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Bistra Vassileva and Moti Zwilling 223 Facing the challenges of hybrid warfare, a combined methodology of trainin g and ed – ucation should be applied , and it should be able to: (1) develop cognitive skills; (2) provide situational knowledge; (3) stimulate critical thinking. Under these conditions e , but a way of encouraging initia – tive, creativity and responsibility for the decisions which are taken. Research suggests that hybridity of war requests the use of both material and cogni – tive approac hes to warfare, 9 skills) and education (to generate knowledge). The educational requirement is far One of the key skills needed to counteract hybrid war is the spirit of adaptability . 3 In write, discus s , or be engaged in solving problems . 10 Further, students must be en – gaged in such higher – order thinking tasks as analysis, synthesis, and evaluation; they have to be actively involved. Thus , strategies promoting activities that involve stu – dents in doing t hings and thinking about what they are doing may be called active learning. Performing these activities , especially in a team environment , forces stu – dents to take responsibility for their decisions. Simulation – based learning is a form of active and experi ence – based learning (or expe – riential learning). Its distinguishing feature is that the experience of the learner occu – pies central place in all considerations of teaching and learning. This experience may comprise earlier events in the life of the learner, current life events, or those arising from the learner’s participation in activities implemented by teachers and facilitators. A key element of simulation – based learning is that learners analyse their experience by reflecting, evaluating and reconstructing it (sometimes individually, sometimes collectively, sometimes in both ways ) in order to draw meaning from it in the light of prior experience . 15 Sadowski and Becker distinguish betwee n the following two types of learning ap – proaches to warfare: material a nd cognitive. 11 They suggest that the latter should be applied in education in the scope of hybrid warfare. The basic operating assumption of this approach is mind as the key factor in hybrid warfare. It is considered that mind through distraction, deception , deterrence, or dissuasion, disrupts the will of the ad – versary. Effective education in this respect should bypass material assets and focus on mental processes, emotions, feelings, perceptions, behavio u rs, and decisions. 3 A t t ributed to Joseph J. Thomas, director of the Lejeune Leadership Institute, Marine Corps University .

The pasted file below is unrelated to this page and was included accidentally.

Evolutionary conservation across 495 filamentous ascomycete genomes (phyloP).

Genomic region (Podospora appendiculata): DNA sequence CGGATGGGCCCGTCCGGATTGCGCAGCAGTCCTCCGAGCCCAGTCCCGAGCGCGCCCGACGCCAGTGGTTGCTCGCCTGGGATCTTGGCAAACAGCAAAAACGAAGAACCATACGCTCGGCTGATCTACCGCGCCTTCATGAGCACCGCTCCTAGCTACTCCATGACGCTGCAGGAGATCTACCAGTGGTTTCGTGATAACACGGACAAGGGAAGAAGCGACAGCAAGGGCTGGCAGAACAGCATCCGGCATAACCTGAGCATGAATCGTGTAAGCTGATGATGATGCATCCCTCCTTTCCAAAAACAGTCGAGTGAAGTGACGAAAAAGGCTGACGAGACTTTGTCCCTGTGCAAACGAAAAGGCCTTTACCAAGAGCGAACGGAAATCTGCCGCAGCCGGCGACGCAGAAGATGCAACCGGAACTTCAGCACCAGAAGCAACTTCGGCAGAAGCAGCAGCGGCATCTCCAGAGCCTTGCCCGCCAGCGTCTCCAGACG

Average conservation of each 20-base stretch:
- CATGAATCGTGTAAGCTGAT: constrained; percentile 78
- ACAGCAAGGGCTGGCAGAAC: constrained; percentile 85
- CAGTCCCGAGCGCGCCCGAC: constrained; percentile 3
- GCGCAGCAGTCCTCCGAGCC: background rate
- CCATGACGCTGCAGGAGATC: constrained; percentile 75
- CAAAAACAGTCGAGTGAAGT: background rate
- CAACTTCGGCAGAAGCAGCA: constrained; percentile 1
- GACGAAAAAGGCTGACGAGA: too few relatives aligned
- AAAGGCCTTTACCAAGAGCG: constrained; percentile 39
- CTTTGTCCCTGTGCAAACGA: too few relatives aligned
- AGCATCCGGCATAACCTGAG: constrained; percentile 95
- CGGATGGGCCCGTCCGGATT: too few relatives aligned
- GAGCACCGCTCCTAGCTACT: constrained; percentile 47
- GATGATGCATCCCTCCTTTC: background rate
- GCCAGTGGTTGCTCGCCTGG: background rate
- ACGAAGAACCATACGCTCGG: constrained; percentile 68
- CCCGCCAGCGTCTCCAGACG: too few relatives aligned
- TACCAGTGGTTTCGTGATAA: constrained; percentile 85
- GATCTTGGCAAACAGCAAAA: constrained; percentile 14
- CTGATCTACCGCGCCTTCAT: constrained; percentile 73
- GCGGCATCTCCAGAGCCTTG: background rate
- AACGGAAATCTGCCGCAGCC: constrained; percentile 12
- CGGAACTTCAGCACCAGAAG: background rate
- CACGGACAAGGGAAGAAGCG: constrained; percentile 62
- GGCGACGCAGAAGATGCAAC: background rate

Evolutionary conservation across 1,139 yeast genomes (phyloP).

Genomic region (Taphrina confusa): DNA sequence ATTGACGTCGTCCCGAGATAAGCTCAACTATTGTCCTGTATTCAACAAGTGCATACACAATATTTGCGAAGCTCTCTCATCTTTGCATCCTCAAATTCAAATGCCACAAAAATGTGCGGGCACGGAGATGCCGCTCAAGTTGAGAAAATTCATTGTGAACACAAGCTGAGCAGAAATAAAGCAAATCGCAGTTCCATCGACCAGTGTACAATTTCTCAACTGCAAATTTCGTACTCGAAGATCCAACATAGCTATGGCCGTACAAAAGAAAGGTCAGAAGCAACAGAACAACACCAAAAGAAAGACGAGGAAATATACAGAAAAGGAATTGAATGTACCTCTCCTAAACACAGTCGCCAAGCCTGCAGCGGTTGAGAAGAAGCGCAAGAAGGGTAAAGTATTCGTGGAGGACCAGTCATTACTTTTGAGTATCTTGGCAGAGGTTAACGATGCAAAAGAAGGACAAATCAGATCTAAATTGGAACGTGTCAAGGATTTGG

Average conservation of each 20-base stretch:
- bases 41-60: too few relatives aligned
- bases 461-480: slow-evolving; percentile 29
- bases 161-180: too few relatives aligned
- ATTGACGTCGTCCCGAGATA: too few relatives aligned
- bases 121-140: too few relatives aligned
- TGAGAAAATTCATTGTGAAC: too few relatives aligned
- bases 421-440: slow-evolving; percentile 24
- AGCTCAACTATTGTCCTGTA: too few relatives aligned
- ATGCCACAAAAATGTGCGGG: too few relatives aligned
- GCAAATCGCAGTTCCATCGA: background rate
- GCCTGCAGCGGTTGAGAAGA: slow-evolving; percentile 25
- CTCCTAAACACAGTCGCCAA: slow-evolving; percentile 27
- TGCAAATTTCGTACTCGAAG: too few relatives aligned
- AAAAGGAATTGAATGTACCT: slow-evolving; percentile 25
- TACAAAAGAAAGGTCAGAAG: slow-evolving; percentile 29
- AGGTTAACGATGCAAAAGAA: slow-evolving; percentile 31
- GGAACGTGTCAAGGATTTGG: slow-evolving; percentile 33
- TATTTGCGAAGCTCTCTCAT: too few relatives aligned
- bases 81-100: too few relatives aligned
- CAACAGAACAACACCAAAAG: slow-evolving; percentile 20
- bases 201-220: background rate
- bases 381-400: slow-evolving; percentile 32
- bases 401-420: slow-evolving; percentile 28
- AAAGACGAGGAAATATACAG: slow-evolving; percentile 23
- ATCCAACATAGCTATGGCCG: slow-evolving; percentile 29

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Hybrid Warfare Sim u lation – based Learning: Challenges and Opportunities 224 A group of authors proposed t hat the beginning of the twenty – first century could be laws of classical physics to the theories of chaos and quantum mechanics. 12, 13 These authors suggest that new sciences provid e the conceptual foundation for a new skill set for decision makers a set of skills that can enable to view conflict from a new perspective, but also to respond to conflict in new ways. This paradigm shift affects the view point to conflicts and respecti vely to the skills required to deal with con – flicts. During the last few years several authors are using quantum theory in their re – search work as a metaphor for the development of a new set of skills aimed at deci – sion makers, called quantum skills. 2 The concept of quantum skills corresponds to the goals of simulation – based learning and will be used by the authors as a cornerstone of their methodological framework to hybrid warfare. 2. Research Methodology The research methodology is divided into three interre lated modules: benchmarking analysis, qualitative study, and quantitative study. Present paper presents the first two modules. Benchmarking is an analytical management technique, which may be used to compare internal performance with the best external per formance to identify strengths and weaknesses. According to Havas , it can reveal good practice that can be replicated and implemented to improve performance beyond previous levels, on a continuous basis. 14 Benchmarking is a learning tool and works best w hen systematically applied. Bessant and Rush reported that benchmarking involves looking at focused core pro – cesses along two key dimensions performance and practice. 15 The performance di – mension in benchmarking can provide the motivation for learning b ecause it identi – fies gaps and differences in performance. But it does not tell anything about how those gaps arose. Practice benchmarking involves looking at how particular processes operate to achieve output performance. On the basis what is compared, Fag eberg identified four types of benchmarking applications, namely strategic benchmarking, performance benchmarking, process benchmarking, and competence benchmarking. 16 The last one is the most recently developed type of benchmarking. Literally, a benchm ark is a standard for comparison and an indicator of past success. According to Dévai, Cahill and Gallagher , 17 it is (i) a reference or measurement standard for comparison; (ii) performance measurement that is the standard of excellence for a process, and (i ii) a measurable, best – in – class achievement. As it was mentioned above, quantum skills are used as a benchmark to build the anat – omy of knowledge areas in the field of hybrid warfare education.